Mindful Recreations

Conversations in Clay- with Steve Burton


It all started with the discovery that he could make animals out of plasticine, and, that he was good at it. That was in primary school, and Steve Burton hasn’t looked back.


Steve‘s confirmed addiction to clay is 25 years old.  He briefly flirted with the idea of sculptural work- making a robot out of tin cans; has dabbled in drama and theatrics; and once applied for a job as a window dresser. I’m glad he persisted with the sculptural clay work.


Steve’s studio sits at the back of his house, with large windows overlooking the garden. In summer the windows would be shaded by a beautiful deciduous tree that is situated in the middle of the garden. As I am here in winter I enjoy the sculptural form of the bare branches instead. Through the branches you can spy various pieces of Steve’s work.


There is a bird box in the tree; fish hanging around the fence; and a wide variety of pottery wildlife. Just when you think you‘ve seen them all, your eye catches another one.

Inside the studio there is also lots to see. The windowsills are a treasure trove full of trinkets, offering inspiration while working on the current project. There are old doilies, lace and other materials ‘stacked’ on a shelf; a box of kitchen implements awaits a new life; containers full of tools for scraping, rubbing, engraving, cutting, poking, gauging, and moulding; and my personal favourite, a collection of nail polish. I did raise my eyebrows at the nail polish collection and Steve explained that it can be great for the finishing touches to a project- eyes, nails, scales, etc.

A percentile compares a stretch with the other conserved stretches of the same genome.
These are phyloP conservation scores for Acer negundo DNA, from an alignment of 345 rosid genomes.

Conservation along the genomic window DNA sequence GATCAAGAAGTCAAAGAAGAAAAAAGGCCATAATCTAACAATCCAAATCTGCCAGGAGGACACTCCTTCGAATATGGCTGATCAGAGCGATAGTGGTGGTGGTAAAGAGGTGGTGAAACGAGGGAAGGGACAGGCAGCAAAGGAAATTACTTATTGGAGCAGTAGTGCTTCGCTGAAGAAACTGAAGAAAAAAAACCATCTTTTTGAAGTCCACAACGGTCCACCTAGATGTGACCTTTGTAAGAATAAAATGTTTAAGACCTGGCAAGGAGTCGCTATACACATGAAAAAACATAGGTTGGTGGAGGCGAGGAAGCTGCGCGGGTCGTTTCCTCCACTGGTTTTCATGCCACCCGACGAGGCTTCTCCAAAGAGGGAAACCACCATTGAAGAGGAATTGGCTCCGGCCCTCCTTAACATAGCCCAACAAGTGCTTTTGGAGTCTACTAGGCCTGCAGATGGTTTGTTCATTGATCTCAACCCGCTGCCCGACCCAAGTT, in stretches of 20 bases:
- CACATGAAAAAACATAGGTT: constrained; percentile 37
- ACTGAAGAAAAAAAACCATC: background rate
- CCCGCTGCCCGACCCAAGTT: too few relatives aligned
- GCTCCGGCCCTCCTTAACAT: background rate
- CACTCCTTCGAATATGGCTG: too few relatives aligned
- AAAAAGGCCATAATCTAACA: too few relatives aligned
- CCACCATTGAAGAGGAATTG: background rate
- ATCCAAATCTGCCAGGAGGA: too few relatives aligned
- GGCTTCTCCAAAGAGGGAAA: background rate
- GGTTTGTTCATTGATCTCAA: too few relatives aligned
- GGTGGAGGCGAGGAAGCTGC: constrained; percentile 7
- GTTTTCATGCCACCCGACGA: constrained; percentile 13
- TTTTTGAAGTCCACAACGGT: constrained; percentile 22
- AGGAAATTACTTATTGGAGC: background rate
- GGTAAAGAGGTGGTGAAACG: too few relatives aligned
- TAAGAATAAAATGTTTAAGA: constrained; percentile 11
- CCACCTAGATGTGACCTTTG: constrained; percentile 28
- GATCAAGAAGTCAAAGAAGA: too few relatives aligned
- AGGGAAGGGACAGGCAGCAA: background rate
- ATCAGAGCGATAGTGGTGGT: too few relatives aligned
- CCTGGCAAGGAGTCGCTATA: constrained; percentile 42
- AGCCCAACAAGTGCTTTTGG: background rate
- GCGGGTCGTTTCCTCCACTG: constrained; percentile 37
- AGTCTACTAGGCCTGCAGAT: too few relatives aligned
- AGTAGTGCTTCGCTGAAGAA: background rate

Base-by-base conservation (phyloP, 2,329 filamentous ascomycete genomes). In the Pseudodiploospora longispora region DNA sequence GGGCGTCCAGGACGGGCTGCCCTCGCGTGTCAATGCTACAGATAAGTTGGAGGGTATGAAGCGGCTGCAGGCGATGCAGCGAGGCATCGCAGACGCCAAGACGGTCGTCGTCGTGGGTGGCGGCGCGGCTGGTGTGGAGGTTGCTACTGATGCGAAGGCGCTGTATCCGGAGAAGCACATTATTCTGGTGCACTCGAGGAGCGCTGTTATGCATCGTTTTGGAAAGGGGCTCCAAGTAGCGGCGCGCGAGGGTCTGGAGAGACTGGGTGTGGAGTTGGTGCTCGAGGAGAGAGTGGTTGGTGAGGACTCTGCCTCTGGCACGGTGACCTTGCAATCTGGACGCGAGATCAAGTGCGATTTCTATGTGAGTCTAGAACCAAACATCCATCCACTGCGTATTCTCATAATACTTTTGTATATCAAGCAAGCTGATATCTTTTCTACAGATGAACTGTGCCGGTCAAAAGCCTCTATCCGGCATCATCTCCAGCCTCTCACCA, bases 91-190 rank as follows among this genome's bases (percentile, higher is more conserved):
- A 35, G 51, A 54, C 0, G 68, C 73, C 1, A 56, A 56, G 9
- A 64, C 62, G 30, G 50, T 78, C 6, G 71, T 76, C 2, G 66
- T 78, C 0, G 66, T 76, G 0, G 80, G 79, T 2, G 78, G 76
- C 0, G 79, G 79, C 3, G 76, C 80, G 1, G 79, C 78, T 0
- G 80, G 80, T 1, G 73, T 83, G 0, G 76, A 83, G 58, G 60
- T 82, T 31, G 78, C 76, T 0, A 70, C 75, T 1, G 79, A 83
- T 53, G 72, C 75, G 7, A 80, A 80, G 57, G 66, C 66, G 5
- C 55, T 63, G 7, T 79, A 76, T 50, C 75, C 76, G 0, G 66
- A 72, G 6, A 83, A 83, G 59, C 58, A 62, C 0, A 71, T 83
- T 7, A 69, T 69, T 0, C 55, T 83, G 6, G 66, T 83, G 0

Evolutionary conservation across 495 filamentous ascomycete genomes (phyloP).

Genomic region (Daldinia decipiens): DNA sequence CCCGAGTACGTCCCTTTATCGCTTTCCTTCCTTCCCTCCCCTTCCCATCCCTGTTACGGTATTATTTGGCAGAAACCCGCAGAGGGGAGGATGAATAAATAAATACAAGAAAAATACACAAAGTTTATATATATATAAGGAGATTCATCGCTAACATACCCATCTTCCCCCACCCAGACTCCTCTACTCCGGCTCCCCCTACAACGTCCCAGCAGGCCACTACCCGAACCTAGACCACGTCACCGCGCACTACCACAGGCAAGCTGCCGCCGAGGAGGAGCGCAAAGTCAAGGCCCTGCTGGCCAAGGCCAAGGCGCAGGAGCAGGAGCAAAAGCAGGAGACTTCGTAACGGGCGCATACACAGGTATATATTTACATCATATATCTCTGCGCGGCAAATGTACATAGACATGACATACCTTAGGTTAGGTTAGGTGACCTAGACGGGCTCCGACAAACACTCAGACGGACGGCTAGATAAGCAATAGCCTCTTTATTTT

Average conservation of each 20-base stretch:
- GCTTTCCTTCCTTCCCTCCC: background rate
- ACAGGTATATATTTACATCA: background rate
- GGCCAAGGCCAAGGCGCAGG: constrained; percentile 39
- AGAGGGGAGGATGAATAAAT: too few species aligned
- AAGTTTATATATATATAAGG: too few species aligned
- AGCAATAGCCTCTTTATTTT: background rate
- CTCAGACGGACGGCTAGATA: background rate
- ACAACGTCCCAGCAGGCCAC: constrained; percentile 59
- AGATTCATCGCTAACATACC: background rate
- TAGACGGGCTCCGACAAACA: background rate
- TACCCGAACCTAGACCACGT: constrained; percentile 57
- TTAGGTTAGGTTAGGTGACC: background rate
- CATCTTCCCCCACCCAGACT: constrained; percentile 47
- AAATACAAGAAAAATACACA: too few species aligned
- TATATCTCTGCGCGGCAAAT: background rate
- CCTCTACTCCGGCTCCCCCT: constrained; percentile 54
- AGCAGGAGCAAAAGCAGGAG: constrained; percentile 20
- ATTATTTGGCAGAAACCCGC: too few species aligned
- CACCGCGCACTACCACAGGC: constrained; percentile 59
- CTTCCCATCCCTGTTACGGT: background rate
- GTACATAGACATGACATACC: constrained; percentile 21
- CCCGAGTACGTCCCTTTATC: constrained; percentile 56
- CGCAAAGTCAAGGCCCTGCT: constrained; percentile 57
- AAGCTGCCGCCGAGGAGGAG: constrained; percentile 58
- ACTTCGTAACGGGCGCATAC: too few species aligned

Indeed this adaptation of unrelated tools, techniques and finishing touches to clay is a distinctive feature of Steve’s work. He is not limited by what people say you can or should use something for. It’s as if he can see, and is fascinated by, the potential in everything. Steve is able to look at a box of kitchen implements and envisage any number of sculptural ideas


He can find a piece of something lying on the ground and think “I‘ll just grab that, it might be useful one day“. Indeed Steve’s tool kit is full of many unusual things- if it has texture, or, mould, or shape clay, then you could well find it there. I should have asked what the most unlikely thing he has in his tool box.

Steve has an affinity with clay, stemming as far back as his early experience with plasticine. Many a time I have watched him take a lump of clay, pound it, beat it, and push it into shape, and then scrape, rub, and carve the detail, resulting in something unexpected. I’m sure many a person has said ‘you can’t do that’, and then watched in amazement as Steve has gone ahead and done it. Indeed he told me that one of the things he really enjoys about hand building is that “you can always add more”, and his advice is “Just do it, you can’t get it wrong”. Following his own advice Steve really enjoys making ‘grotesque’ animals- because “you can’t get them wrong”.


As we talk he is working on one, a bird. Steve is also very good at creating life-like Australian wildlife. He tells me that he has always been able to make such things. Indeed in secondary school he describes himself as “obnoxious” when they did pottery because he would finish the project really quickly and everyone else would be still busily working away. I wondered aloud if the word “precocious” might be a better description. Steve’s response was to laugh and say a little ruefully “Actually no, I think I was pretty obnoxious”. This says a lot about Steve’s sense of humour, and his ability to laugh at himself. He also has an amazing willingness to share his time and knowledge and to encourage others. Indeed, I am left wondering just how many lives have benefited from Steve’s generosity and encouragement. I know mine has.


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